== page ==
ANTHROPOGENIC CLIMATE CHANGE
Like any other species, humans have always affected, and in turn been affected by, their environment. But with the dawn of agriculture, the ability of H. sapiens to alter the Earth increased dramatically, and reached even greater levels during the Industrial Revolution, which began in the mid- to late 1700s. Since that time, habitat destruction, invasive species introductions, and extinctions have continued and accelerated. But in the last few decades it has become increasingly apparent that industrialization is driving another and potentially greater threat to the Earth’s biota – anthropogenic climate change or global warming. Certain gases in the Earth’s atmosphere trap the sun’s radiation, preventing it from being reradiated, a phenomenon known as the “greenhouse effect.” It is this greenhouse effect that keeps the Earth’s temperature high enough to support life. But since the Industrial Revolution, fossil
fuel use has increased the amount of greenhouse gases, particularly CO2, in the atmosphere. Evidence has increasingly pointed to this rise in greenhouse gas emissions (Fig. 8.12) as a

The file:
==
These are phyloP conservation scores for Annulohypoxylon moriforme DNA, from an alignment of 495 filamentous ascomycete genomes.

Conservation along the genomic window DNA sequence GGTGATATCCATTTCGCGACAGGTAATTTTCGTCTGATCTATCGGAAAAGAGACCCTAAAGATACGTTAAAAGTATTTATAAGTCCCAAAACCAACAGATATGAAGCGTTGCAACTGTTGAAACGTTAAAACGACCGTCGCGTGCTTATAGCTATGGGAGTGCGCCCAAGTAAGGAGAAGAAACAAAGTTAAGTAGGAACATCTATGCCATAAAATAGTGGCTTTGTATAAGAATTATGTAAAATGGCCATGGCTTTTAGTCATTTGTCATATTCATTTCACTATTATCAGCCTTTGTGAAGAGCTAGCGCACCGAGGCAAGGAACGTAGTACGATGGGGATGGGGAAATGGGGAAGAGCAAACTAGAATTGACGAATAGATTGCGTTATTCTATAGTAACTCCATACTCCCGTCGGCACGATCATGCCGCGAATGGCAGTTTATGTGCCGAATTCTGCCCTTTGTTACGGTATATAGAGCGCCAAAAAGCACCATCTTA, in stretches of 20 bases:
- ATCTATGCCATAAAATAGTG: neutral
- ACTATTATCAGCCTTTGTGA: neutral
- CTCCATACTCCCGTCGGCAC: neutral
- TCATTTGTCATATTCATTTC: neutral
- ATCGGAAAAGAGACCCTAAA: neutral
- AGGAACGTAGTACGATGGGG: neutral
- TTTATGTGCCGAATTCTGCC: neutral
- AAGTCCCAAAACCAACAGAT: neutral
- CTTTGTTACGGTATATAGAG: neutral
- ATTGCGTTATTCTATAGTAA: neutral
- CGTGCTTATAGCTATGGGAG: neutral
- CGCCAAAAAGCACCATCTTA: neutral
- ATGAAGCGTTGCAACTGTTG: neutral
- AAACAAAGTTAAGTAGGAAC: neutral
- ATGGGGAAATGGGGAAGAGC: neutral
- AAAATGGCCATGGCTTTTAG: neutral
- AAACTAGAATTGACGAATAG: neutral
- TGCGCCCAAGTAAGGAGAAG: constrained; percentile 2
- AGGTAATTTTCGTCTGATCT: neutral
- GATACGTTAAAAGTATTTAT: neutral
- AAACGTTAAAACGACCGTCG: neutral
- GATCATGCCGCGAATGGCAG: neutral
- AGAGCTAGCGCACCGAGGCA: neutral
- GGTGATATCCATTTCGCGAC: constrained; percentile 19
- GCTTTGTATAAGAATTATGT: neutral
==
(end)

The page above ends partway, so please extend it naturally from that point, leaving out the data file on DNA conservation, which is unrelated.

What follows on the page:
major factor in global climate change and an overall warming trend that has the potential to cause catastrophic disruption of the Earth’s biosphere.
Figure 8.12: Fossil fuel related carbon dioxide (CO2) emissions over the 20th century. (Wikipedia ‘Global warming;’ Attribution: U.S. Environmental Protection Agency)
Studies of the potential effects of increased atmospheric CO2 go back over a century. In 1896, Swedish physical chemist Svante Arrhenius suggested, and attempted to calculate, how changes in atmospheric CO2 levels could affect temperatures at the Earth’s surface via the greenhouse effect. While the details of his predictions were inaccurate, Arrhenius was one of the earliest scientists to show that the possibility of anthropogenic global warming should be taken seriously.
Debate among climate scientists regarding the potential role of atmospheric gases in climatic change continued throughout the 20th century. By the early 1970s, it was apparent that aerosols were increasing in the atmosphere, but there was disagreement regarding whether these increased aerosols would likely result in global warming or cooling. Although the scientists who predicted cooling were a small minority, their views were exaggerated by the mainstream media. By the 1980s, it was becoming increasingly clear that any cooling effect that might result from atmospheric aerosols would be negligible compared to the heating
of the Earth’s climate due to atmospheric CO2 levels. Climate models indicated a positive relationship between atmospheric CO2 and global temperatures. In 1985, a Franco-Soviet study of Antarctic ice cores, led by Claude Lorius, showed that past temperatures and CO2 levels had tracked each other closely, providing important evidence for a CO2-temperature relationship independent of computer climate models.